There were several recommendations issued by the Local Government Council with an intention of increasing their level of compliance with governance and accountability. However, the recommendations were lacking any authority from legislation to certify compliance. The reports even failed to ascertain 100 per cent compliance when public release by DLG was required on financial reports (Jones and Beattie, 2015).
The report has been prepared keeping in mind how much relevance the article has with the topic and to what extent the authors have been able to materialize the topic. If we see the topic of the article it says “Local Government Internal Audit Compliance”; but the authors have hardly discussed the matter; instead they have stressed on definitions and concluded that the local government councils failed to comply with the requirements (Jones and Beattie, 2015). The LGCs are responsible for developing and improving the community and protecting the interest of the public. Majority of independent members are present in internal audit committee and the same is supervised by an audit committee, where there is no role played by the management of the councils. This will ensure good governance and accountability (Jones and Beattie, 2015). But the negative aspect is that the present scenario of the local councils is that they do not have the presence of an internal audit function. But again where there is presence of an internal audit function, the general managers are reported by the internal auditors. This has become an issue as separation of roles is not present there is no scope of reporting problems as the general manager may opt to avoid any inspection. Hence, the mechanisms for scrutiny and review are not sufficient.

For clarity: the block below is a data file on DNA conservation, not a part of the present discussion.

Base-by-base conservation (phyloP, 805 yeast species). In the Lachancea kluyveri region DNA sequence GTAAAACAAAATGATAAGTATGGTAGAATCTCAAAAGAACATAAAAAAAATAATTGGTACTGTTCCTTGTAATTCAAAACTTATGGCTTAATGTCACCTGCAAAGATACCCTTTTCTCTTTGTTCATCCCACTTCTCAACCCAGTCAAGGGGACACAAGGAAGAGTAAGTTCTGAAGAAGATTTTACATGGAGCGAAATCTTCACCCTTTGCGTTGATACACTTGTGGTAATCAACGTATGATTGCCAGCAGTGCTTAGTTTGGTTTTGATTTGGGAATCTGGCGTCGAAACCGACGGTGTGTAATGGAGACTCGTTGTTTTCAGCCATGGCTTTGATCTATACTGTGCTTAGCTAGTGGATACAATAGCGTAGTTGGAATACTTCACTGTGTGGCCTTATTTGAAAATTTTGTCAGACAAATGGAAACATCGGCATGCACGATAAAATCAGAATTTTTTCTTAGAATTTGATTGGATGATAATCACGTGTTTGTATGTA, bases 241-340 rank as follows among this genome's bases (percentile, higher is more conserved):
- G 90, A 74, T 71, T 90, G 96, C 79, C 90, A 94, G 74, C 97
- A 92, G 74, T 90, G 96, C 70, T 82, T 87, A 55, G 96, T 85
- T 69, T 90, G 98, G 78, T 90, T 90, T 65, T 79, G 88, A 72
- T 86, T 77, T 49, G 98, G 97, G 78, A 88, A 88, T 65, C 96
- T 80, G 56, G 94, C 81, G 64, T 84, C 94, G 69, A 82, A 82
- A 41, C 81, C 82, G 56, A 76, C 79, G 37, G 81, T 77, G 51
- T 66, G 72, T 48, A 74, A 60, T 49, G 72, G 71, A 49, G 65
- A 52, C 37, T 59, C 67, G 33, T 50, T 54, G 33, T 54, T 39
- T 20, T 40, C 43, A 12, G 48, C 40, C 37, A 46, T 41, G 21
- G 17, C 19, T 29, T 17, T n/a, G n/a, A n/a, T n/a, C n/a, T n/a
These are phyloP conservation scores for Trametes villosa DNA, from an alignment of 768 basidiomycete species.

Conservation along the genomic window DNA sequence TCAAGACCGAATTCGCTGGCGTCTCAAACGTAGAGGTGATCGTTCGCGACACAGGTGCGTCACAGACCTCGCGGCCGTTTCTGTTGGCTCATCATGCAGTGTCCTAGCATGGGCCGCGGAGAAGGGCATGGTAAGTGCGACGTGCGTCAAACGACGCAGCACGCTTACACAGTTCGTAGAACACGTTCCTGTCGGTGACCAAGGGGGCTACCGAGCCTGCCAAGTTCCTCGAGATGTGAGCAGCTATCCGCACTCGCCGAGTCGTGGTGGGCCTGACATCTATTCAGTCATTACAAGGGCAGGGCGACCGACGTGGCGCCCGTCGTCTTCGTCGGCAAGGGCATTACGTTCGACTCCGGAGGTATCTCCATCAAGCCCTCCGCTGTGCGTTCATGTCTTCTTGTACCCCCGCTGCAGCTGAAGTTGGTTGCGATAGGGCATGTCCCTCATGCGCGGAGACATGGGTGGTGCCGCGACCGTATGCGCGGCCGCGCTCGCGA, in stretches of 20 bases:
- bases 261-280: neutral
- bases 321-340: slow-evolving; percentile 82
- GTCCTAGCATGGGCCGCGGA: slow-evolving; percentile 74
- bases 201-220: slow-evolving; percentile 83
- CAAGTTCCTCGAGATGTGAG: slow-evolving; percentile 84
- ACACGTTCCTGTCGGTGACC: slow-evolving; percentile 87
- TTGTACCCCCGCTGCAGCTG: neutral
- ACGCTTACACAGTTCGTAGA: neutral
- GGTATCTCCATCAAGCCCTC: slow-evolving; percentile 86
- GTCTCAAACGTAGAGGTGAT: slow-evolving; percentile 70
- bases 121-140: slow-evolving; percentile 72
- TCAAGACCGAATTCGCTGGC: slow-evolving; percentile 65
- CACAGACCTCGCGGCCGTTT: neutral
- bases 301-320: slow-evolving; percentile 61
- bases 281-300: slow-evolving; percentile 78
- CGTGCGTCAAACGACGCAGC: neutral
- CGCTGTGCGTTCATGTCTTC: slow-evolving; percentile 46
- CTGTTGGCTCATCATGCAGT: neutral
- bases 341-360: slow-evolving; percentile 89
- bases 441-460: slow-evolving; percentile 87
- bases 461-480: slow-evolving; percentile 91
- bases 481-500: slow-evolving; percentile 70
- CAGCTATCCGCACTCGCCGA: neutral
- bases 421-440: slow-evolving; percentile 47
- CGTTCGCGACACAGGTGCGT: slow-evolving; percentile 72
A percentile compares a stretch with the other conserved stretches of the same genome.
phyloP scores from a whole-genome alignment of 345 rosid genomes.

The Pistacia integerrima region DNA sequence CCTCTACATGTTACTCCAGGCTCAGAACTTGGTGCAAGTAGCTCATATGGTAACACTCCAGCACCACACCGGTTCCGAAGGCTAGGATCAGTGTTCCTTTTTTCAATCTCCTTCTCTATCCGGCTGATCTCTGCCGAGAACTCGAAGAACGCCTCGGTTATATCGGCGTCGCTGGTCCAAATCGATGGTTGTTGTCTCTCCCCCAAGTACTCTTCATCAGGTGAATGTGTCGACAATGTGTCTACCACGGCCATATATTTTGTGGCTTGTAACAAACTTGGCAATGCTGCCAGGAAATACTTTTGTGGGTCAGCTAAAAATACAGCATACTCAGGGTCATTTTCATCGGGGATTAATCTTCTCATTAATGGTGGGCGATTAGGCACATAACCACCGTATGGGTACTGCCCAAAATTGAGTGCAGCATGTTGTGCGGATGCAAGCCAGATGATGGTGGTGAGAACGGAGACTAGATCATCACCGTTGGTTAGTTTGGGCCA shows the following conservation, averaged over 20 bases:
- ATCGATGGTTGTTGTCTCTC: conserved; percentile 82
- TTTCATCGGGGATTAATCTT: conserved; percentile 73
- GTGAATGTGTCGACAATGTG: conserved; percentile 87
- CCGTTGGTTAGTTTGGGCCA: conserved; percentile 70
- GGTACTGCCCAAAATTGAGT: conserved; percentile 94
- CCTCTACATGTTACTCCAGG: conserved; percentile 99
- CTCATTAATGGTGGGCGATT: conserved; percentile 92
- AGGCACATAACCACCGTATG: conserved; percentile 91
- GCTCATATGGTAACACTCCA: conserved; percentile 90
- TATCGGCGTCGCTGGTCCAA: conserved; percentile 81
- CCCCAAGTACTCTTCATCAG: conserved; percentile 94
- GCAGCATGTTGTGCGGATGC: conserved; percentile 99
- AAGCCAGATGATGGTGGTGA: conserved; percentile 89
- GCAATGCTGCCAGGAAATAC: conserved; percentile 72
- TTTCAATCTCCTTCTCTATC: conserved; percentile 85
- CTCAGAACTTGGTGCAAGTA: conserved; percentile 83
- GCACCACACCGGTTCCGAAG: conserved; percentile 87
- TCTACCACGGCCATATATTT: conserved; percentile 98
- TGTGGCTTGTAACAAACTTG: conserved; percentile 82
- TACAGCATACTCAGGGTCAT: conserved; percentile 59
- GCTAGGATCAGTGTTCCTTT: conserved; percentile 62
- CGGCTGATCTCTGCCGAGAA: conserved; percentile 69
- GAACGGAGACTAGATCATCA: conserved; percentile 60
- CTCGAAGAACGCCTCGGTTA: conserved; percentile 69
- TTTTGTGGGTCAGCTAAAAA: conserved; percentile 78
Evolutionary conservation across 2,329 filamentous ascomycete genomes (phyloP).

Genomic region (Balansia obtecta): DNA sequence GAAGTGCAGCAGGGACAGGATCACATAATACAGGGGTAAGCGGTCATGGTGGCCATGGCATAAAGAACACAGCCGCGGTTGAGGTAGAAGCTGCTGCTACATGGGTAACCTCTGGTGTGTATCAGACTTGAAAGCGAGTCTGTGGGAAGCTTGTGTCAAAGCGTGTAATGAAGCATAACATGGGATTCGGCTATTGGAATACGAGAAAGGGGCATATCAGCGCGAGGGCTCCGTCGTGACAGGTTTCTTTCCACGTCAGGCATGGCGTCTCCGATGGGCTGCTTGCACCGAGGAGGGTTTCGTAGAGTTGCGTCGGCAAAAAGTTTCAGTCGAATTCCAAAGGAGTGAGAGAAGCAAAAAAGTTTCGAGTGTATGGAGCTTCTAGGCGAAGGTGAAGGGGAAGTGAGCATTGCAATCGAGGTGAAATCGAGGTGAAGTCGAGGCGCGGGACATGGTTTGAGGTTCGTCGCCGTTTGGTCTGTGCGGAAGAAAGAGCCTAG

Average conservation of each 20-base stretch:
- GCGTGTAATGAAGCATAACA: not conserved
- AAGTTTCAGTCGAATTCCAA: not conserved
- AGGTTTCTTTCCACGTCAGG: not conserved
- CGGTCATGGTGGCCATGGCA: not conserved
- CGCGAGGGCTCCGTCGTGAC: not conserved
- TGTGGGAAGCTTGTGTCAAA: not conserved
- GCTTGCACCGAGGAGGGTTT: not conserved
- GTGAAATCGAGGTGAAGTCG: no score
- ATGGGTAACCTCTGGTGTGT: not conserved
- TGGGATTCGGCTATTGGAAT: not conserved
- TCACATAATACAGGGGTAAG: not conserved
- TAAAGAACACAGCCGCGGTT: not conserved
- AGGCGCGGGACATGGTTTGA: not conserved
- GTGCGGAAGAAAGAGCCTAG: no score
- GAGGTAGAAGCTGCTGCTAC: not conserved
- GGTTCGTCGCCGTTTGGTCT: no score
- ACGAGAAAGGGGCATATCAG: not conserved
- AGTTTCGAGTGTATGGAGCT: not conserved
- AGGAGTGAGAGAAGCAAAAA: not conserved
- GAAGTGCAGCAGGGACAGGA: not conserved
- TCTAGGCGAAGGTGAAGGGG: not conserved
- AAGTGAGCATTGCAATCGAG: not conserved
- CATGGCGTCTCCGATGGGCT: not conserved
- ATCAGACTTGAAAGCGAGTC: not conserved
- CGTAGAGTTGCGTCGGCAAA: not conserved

Hence, it is important for the Local Government Councils in Australia to frame an internal audit committee so that good governance and accountability is maintained and risk is avoided. The LGC are responsible for maintaining record of the funds they collect from the federal and state governments as grants for community developments and account them correctly so that confusion or risk of fraud can be avoided (Jones and Beattie, 2015). This task can be performed effectively by internal audit committee. The authors of the article must have focused more on data and researches that proves the failure of local government councils in complying with good governance and accountability.
Jones, G. and Beattie, C. (2015). Local Government Internal Audit Compliance. Australasian Accounting, Business and Finance Journal, 9(3), pp.59-71.